I’ve just finished putting together the contents of the first issue of Lakeside Circus. I am immensely proud of this publication, which represents a lifelong goal of mine. I am thrilled by the names we’ve lined up, and even more thrilled at the stories and poems they submitted. There’s still work to be done – and a lot of it, over the next two weeks – but for a moment I can sit back, admire the Table of Contents, and be content.
But editing is not about me.
Ultimately, when this issue is published, the people who’ll be (rightfully) getting the accolades will be the authors. That’s how it should be. Being “the editor” means being the person who puts together the anthology, selects the work, does the editing, arranges for a cover (whether by hiring the artist and working on the design, or being part of the team that approves the final version). When you’re a small press editor, you’re also sometimes the publisher, and that can mean doing the accounting, advertising, publicity, getting the project made into an ebook or designing the print version, overseeing contracts, doing the mailing… For me, that’s always been true. I do it all.
Editing is much less about being the star of the show and much more like being the stage manager. It’s office work and costuming and setting the lighting cues so that when your performers walk out into the public eye, they look and sound their best. You arrange the performances in the right order so that one plays into the next, and none take away from what came before or comes after. You read the anxious emails from authors who didn’t get something they should have, and you make sure they get it, or who aren’t sure this is their best work (so you assure them you love it, because if you didn’t, you wouldn’t have bought it). You make sure the theater is booked for the right day, the tickets are printed, you have enough volunteers to seat the patrons, and your curtain will rise on time.
And at the end, when the actors take their bow, you sometimes get a nod, a wave. You might even get moment to step out into the bright lights and blushingly accept some of the praise. Maybe.
Your authors will thank you for the chance to be in your production, and that’s right. You did give them an opportunity to shine. But they’re the ones who wrote the stories, who will get the best or harshest reviews, who’ll be lauded if they succeeded or singled out if they failed. The pressure on them isn’t like what you face as an editor. If a piece in your anthology falls flat, it’s the author who’ll be criticized, even though it was your job to keep that from happening.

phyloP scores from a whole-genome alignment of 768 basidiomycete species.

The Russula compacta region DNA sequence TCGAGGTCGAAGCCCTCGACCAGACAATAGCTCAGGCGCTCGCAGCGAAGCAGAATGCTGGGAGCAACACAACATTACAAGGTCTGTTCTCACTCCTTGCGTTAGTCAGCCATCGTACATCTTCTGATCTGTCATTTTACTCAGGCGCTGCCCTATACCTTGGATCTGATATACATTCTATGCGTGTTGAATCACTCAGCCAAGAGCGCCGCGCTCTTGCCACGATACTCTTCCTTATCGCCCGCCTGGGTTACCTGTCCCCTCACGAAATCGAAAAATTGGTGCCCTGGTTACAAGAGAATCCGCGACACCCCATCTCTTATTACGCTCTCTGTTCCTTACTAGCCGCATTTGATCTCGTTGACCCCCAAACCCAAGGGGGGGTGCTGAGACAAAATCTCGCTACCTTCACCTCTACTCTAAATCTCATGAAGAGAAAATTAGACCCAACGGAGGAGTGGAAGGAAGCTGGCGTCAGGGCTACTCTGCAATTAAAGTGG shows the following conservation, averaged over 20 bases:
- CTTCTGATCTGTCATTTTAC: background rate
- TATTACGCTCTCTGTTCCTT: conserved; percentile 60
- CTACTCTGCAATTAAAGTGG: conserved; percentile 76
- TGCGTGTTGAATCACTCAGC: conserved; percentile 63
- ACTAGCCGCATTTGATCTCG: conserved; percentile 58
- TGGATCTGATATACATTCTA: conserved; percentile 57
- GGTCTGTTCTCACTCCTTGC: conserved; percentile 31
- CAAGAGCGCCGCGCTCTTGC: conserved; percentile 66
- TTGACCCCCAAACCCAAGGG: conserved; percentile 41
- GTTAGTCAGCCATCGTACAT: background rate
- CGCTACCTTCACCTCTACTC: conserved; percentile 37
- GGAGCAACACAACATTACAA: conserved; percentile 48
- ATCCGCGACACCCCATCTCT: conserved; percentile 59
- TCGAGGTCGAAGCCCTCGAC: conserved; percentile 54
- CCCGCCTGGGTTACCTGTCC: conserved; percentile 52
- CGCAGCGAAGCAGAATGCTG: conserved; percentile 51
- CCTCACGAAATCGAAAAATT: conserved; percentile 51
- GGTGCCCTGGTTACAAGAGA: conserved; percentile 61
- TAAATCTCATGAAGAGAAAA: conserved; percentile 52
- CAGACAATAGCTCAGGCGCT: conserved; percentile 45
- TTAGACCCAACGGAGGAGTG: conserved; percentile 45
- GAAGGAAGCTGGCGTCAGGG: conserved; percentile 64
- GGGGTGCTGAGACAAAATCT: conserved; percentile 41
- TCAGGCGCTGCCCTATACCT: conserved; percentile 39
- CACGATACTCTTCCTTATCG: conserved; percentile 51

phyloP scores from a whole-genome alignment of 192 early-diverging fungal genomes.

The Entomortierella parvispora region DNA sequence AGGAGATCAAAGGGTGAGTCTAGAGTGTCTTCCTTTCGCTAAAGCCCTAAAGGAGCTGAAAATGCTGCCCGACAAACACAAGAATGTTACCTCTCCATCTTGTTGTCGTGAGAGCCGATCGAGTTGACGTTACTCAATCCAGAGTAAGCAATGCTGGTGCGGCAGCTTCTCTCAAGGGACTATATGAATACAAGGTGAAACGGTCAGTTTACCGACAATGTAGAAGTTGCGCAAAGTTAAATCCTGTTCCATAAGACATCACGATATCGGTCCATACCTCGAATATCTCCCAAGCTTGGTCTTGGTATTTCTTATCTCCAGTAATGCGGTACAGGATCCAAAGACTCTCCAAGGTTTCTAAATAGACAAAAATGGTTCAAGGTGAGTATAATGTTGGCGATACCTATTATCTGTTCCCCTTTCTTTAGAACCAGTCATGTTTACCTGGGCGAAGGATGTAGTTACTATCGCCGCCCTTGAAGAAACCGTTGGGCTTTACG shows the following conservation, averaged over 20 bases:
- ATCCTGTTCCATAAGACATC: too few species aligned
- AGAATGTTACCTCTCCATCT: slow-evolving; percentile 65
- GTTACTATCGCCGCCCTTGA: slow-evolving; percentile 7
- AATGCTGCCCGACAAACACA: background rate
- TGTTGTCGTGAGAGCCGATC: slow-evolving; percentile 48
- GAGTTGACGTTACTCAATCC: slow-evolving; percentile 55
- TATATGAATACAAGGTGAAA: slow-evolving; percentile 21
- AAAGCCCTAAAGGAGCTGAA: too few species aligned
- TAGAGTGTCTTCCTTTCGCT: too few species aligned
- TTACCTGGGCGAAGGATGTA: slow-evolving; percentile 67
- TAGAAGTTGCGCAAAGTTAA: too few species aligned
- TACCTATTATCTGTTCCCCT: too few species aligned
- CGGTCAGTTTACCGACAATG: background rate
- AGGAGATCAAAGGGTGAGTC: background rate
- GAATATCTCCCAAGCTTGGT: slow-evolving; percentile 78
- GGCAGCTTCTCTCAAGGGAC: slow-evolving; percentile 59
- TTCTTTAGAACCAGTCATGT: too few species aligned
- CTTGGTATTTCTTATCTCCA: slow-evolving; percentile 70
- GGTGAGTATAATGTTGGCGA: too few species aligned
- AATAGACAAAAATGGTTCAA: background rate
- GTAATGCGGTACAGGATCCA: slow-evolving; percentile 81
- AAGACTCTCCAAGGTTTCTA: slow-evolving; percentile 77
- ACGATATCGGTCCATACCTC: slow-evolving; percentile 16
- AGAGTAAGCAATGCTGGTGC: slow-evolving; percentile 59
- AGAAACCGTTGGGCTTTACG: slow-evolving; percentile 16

A few weeks ago, Ellen Datlow posted about how terribly unprofessional it is to include your own work in something you’ve edited. Most people agreed. A few stood up and said, “Why would I edit an anthology if I wasn’t going to use it as a vehicle for my own writing?”
That sound you might have heard was me banging my head against my desk.
I edit because I want to see a certain kind of publication in the world. Editing gives me the power to create the book or magazine that’s missing from the library shelf. I write when I want the focus to be on me. They’re two different things. If you aren’t confident enough of your skill as a writer that you can’t see yourself selling that story to someone else, putting it in anthology you’re editing won’t make your writing any better or do that much to help your career. Most of us will see you used the work of others to promote your own. You bring down the value of their work by casting aspersions on the whole production. Like a director who also stars in the show… we’ll always wonder if it could have been better had you stayed behind the scenes instead of insisting on the spotlight.
I love getting to work as an editor. I am a writer. Those two things are different, too. Knowing that, I can pour all of my free time into editing (and I do) but still feel the ache and need to write. I can write and not miss editing, until I go looking for a book that doesn’t exist. Then it’s time to put out a casting call, arrange for a theater, hire a crew, and start all over again.
Be aware of the hard work and time it takes to edit an anthology, or oversee a magazine. I’ll appreciate that you noticed, in the same way that I’d expect to be recognized for finishing a big project at my dayjob. (In fact, it’s exactly the same as that.) But be impressed by the authors who made that time and effort worthwhile. I know that I am.
And when I share the next piece of my own writing that’s been published, you can shine the spotlight on me then. That’ll be my time to shine.